CHARLES KRAUTHAMMER: Look, Crimea is lost. It's going to remain Russian now for another 200 years. That's the past. The question right now is what's Putin going to do with Eastern and Southern Ukraine where he has these troops on a hair trigger.
And Putin said something very interesting in his speech he made on Tuesday. He said the Bolsheviks -- an interesting locution for an ex-secret agent of the Bolsheviks -- may god judge them, transferred large parts of southern Russia into the Ukraine. And that wasn't about Crimea. The next sentence was about Crimea. What he is talking about is Odessa and Kharkov and Donetsk, the eastern and southern part, where the troops are poised. That's part of the recovery.
Now, he has to make a decision. It's not going to be as easy to take that because the population is more mixed than it is in Crimea. He's not going to get a hero's welcome. He will get some social unrest. So he has to calculate is it worth the unrest? It's not exactly Chechnya. It's not going to be like guerrilla war but it's not going to be a rollover like Crimea.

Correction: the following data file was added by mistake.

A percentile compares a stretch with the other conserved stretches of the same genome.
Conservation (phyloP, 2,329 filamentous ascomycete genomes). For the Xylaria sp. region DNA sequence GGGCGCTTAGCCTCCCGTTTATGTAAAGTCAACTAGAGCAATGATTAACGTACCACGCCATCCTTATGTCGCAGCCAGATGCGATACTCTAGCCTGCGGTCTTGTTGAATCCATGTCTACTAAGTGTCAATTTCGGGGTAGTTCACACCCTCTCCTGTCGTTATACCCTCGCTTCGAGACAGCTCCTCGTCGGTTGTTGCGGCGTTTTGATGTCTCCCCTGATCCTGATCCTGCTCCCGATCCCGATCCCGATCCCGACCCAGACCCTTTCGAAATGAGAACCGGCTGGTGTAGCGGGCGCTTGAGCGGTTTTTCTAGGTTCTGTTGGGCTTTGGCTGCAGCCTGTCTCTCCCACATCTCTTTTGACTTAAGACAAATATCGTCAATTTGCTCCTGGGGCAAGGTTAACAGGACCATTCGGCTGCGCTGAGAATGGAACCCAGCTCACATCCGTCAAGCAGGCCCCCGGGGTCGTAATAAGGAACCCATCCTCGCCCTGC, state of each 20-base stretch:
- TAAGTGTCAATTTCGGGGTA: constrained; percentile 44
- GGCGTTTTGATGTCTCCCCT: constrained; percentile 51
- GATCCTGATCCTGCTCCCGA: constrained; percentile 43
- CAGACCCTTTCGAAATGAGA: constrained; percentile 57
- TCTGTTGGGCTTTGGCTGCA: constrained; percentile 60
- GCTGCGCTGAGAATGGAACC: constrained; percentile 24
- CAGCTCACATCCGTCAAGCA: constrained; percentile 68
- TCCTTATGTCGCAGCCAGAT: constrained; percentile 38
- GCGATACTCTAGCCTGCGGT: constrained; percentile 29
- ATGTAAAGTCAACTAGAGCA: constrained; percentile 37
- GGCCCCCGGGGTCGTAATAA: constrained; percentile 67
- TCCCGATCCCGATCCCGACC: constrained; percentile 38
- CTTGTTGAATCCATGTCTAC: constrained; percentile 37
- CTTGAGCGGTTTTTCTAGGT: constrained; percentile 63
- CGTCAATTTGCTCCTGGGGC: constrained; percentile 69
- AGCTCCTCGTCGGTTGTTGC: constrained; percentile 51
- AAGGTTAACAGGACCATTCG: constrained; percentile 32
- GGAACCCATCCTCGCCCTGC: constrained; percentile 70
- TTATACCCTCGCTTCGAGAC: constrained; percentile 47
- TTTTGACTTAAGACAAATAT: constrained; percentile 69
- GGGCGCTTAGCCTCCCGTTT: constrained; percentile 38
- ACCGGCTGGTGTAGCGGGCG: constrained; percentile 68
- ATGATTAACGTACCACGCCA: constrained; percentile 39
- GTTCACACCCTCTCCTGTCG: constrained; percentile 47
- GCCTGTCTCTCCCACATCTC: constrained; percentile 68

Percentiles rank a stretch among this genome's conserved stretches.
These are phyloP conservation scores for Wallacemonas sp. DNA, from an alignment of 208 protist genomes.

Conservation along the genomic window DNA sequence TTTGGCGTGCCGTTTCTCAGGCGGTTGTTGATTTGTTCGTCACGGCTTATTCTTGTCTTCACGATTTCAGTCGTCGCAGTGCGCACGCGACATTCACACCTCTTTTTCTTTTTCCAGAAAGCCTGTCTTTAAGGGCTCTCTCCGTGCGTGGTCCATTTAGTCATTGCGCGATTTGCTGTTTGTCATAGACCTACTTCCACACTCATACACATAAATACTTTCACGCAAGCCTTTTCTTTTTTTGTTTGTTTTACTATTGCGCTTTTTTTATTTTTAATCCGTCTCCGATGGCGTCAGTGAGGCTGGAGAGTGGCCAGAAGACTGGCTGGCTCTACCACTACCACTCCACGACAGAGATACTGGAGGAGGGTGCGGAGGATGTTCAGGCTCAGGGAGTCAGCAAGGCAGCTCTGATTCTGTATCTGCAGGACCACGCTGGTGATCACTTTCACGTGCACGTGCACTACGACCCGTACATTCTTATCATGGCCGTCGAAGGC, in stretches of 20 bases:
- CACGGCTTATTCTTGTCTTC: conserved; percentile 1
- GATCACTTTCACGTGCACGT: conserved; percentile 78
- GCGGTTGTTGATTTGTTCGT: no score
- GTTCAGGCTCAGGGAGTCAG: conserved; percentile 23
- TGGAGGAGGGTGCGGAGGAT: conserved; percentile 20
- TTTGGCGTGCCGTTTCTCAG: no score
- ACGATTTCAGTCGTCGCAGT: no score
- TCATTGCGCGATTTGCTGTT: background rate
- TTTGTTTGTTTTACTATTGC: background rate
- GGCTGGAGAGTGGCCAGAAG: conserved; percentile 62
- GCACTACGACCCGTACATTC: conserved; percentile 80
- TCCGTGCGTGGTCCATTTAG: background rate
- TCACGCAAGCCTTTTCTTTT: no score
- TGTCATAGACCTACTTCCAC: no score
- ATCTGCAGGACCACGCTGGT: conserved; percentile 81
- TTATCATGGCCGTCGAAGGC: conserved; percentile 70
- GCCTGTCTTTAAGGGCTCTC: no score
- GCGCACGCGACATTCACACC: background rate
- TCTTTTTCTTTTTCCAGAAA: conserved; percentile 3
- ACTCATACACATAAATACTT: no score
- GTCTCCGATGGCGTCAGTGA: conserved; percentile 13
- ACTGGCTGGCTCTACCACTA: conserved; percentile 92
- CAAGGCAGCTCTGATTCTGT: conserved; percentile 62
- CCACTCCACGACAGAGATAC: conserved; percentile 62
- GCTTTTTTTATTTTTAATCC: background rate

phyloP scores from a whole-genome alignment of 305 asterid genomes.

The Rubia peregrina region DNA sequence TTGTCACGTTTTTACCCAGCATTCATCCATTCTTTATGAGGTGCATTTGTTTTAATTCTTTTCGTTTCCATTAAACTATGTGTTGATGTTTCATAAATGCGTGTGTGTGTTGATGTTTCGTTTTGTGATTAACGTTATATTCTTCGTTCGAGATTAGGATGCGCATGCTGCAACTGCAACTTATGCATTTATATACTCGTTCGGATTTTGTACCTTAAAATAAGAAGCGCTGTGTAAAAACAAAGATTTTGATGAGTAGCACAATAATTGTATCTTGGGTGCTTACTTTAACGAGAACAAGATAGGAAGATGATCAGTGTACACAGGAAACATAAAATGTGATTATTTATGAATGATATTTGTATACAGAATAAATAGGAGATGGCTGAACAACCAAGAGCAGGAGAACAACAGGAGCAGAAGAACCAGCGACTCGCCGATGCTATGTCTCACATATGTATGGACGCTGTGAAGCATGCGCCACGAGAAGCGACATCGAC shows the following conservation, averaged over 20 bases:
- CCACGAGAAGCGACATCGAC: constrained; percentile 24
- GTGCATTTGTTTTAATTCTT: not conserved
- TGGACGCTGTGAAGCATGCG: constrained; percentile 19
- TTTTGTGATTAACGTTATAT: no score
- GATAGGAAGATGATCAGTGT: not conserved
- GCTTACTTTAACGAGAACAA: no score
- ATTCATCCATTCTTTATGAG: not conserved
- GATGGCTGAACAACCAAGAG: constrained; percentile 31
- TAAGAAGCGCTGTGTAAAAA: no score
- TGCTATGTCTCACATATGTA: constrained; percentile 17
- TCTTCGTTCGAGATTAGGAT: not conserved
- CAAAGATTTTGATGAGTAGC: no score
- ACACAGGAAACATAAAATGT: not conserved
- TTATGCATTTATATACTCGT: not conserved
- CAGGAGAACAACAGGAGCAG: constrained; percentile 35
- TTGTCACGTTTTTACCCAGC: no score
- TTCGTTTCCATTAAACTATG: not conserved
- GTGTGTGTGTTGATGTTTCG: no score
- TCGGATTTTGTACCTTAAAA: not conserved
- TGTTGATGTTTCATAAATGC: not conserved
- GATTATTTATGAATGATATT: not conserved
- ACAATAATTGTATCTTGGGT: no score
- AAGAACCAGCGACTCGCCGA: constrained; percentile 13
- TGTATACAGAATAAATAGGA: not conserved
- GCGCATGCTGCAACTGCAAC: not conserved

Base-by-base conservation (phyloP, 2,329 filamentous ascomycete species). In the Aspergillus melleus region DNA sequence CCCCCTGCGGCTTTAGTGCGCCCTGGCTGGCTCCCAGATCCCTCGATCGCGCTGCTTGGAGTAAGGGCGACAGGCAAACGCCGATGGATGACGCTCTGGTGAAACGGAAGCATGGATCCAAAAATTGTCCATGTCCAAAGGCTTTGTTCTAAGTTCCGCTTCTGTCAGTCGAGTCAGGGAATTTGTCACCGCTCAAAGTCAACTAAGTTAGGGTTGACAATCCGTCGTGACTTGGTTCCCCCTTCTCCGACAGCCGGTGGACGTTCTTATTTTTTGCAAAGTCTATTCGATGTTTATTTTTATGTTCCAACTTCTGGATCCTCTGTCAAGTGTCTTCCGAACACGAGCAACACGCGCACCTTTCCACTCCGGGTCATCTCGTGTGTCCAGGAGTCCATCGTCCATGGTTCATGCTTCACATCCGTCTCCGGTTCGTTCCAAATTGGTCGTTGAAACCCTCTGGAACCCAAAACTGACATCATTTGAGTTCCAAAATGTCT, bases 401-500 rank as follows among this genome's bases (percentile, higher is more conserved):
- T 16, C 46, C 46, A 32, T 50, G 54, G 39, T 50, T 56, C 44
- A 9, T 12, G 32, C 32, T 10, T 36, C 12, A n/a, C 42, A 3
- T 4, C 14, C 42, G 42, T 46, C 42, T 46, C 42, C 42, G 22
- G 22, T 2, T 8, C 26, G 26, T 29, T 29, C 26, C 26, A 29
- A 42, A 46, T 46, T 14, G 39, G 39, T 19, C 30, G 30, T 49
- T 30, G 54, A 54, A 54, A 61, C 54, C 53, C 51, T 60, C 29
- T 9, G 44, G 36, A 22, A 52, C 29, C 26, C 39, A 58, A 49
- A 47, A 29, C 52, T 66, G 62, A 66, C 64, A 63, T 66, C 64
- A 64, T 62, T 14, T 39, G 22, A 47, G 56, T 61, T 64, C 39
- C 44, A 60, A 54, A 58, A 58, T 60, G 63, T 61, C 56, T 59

The point of American foreign policy is not to speculate about the motives, it's to add something on the scale that would deter him in calculating the costs and the benefits. And he's obviously not sure which way to go. You can do it by sending the Secretary of Defense tomorrow to Kiev to give them large numbers of weapons, and secondly to go to the Europeans and impose a banking embargo. They can't do any business with western banks if they crossed the frontier into Ukraine.
BRET BAIER, HOST: But, George, it seems that this president, this administration is adamant about not doing anything that could trigger any kind of military action.
GEORGE WILL: That's how you trigger military action is by relying on economic incentives. Nothing in modern history, it seems to me, demonstrates that dictators -- Mussolini, Hitler, the rest -- are economic creatures, calculating costs and benefits in terms of how their stock market is or how their portfolios are. These are atavistic, difficult people who are not simply calculating machines.
KRAUTHAMMER: But that's precisely why you supply the Ukrainians with weapons so that when Putin thinks of taking these parts of Ukraine, which are only partially Russian, the price will be very much higher than it was in Crimea.
BAIER: With the possibility the whole thing goes up and it becomes a big fight.
KRAUTHAMMER: You want to deter an invasion. If this happens, all bets are off and we really are in a difficult situation which could end up with a war in the Baltics, or a war with the Poles. You want to deter that and you don't want to say that it's a provocation if you give arms to the victim of aggression. That is illogical and ridiculous.